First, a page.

Leading Isis commander, "Omar the Chechen" has not been killed in a recent US air strike in northeastern Syria despite reports of the contrary, a monitoring group says.
The Syrian Observatory for Human Rights said the air strike on March 4 had hit the jihadi leader's convoy killing his bodyguards, leaving Omar al-Shishani "seriously injured" but not dead.
Rami Abdel Rahman, the observatory's director, said: "He's not dead, he was taken from the province of Hasake to a hospital in Raqa province where he was treated by a jihadist doctor of European origin."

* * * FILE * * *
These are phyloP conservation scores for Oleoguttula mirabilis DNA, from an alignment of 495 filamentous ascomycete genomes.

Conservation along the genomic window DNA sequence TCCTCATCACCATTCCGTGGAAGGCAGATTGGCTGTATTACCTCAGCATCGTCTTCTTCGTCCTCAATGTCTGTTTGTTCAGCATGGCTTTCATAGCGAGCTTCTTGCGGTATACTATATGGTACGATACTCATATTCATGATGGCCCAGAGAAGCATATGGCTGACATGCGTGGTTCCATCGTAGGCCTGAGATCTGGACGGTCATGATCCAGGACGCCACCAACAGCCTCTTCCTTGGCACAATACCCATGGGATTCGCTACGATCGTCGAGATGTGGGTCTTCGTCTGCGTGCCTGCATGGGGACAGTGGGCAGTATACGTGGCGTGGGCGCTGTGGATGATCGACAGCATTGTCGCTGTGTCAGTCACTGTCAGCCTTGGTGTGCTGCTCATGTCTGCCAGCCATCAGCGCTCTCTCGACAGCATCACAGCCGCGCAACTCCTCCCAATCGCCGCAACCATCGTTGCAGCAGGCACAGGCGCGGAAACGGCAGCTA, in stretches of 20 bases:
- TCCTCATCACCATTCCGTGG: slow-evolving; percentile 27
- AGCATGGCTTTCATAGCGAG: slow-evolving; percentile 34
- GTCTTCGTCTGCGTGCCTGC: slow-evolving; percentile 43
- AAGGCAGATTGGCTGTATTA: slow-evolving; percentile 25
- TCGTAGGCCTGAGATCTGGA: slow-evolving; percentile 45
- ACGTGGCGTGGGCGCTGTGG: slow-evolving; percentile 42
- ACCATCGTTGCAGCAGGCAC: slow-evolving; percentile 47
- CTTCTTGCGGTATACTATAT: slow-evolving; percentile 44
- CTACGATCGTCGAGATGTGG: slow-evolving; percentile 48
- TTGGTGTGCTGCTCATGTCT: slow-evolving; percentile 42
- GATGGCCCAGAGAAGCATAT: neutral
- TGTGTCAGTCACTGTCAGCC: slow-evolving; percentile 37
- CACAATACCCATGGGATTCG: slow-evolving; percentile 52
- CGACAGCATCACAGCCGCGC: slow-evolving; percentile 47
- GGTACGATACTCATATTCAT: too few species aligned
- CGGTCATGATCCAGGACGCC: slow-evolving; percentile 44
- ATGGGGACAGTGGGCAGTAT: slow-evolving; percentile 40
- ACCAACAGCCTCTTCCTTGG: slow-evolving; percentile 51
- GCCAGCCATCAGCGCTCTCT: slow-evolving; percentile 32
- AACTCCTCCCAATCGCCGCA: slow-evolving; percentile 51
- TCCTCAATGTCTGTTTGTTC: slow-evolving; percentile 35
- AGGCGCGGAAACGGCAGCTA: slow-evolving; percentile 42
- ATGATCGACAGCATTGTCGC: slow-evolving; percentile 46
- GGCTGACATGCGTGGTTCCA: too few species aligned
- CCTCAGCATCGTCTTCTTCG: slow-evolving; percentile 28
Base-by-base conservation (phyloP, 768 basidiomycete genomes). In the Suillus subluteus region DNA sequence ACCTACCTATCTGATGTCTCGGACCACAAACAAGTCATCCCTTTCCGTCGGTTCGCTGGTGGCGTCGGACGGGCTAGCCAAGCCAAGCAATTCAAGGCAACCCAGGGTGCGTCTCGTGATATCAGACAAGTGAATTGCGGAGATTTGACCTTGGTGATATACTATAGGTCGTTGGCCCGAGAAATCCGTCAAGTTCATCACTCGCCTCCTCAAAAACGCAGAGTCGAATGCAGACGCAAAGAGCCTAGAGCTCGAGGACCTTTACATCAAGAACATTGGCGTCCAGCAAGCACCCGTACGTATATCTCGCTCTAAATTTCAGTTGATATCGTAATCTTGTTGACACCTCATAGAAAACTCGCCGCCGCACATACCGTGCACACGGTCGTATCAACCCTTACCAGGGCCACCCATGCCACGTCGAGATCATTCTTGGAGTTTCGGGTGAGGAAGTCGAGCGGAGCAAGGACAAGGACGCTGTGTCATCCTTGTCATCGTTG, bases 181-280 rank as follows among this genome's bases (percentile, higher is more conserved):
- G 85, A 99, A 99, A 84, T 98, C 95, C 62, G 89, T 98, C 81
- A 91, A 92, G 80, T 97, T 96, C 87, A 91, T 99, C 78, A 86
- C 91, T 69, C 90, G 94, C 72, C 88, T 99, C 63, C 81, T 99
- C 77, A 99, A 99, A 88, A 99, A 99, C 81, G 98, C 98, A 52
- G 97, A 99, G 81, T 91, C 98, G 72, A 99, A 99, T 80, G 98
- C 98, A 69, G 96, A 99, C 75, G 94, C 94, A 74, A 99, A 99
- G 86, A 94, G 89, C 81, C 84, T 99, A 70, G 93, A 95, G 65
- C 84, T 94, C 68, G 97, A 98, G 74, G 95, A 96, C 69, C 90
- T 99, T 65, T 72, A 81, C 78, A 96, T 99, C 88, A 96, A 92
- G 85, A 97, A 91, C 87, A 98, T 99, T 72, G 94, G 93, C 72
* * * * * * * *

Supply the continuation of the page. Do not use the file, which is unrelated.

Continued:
While al-Shishani's exact rank in the terrorist group is unclear, he has been described by Richard Barrett from the US-based Soufan Group as Isis' "most seniour military commander", Yahoo News reports.
He fought as Chechen rebel against the Russians in 2006 before joinuig the Georgian military to again fight the Russians in Georgia in 2008.
According to Aymenn Jawad Al-Tamimi, a research fellow at the Middle East Forum, he then resurfaced in northern Syria in 2012 as the head of a battalion of foreign fighters.
The United States has placed a $5 million (£3.5 million) bounty on his head.
Pentagon spokesman Peter Cook described Shishani as "a battle-tested leader with experience who had led ISIL (Isis) fighters in numerous engagements in Iraq and Syria".
These strikes took place near Al-Shadadi, a town in northeastern Syria that was retaken from Isis last month by local anti-Isis fighters allied with the US-led coalition.
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